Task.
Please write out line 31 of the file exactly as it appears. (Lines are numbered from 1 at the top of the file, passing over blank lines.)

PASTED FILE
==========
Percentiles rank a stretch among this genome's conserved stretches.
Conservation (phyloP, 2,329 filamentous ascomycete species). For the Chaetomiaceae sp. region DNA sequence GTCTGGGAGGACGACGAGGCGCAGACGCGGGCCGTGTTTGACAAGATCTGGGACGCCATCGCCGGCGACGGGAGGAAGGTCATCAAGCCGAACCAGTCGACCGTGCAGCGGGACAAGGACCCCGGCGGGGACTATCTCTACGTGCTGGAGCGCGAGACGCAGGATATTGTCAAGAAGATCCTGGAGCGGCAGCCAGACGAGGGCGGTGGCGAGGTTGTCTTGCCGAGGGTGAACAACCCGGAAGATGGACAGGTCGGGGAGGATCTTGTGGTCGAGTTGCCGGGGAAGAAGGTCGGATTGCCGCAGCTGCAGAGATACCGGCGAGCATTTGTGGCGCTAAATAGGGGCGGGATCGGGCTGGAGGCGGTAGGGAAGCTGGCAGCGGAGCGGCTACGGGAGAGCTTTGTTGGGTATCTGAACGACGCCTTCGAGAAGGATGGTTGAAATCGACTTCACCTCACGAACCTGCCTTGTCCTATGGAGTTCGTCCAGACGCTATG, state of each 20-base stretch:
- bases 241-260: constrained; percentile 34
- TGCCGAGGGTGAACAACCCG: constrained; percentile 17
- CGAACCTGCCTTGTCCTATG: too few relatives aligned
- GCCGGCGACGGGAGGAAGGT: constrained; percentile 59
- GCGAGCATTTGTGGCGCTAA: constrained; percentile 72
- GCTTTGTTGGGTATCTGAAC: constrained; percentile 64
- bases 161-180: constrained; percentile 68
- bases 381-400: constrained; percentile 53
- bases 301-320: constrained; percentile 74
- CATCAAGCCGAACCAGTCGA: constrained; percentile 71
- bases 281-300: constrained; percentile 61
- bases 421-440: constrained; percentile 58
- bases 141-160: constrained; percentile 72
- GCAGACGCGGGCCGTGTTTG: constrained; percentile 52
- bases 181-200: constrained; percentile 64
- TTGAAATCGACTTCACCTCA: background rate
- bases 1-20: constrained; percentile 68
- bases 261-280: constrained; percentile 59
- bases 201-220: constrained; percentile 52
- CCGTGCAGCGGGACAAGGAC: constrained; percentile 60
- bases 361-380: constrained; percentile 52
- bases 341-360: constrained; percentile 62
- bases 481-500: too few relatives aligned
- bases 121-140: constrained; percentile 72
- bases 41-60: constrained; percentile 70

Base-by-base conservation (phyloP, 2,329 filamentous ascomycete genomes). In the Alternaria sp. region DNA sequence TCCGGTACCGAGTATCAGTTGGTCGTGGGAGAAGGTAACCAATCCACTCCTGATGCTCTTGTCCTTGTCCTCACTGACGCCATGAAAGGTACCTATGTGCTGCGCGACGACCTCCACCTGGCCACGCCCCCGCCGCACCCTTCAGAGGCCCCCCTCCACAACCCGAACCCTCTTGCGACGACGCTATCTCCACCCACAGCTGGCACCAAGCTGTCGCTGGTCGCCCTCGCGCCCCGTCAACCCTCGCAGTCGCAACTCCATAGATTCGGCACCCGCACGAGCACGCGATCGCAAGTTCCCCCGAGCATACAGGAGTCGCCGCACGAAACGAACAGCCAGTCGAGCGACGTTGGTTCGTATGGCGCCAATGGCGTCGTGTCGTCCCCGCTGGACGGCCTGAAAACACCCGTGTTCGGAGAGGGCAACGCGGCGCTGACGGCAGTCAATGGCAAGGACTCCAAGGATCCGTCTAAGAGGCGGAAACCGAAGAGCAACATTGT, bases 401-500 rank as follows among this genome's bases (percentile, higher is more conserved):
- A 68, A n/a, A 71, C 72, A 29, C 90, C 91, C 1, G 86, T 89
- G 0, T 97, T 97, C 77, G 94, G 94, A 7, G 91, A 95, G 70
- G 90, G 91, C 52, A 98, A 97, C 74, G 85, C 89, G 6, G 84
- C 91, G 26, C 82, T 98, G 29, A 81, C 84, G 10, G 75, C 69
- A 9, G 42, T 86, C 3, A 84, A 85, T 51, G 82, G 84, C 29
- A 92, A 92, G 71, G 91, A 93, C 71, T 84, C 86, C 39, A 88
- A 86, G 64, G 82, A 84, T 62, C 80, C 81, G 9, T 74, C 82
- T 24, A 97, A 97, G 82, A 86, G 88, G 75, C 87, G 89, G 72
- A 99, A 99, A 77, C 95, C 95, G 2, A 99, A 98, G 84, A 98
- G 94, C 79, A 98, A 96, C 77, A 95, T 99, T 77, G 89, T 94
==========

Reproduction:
- G 90, G 91, C 52, A 98, A 97, C 74, G 85, C 89, G 6, G 84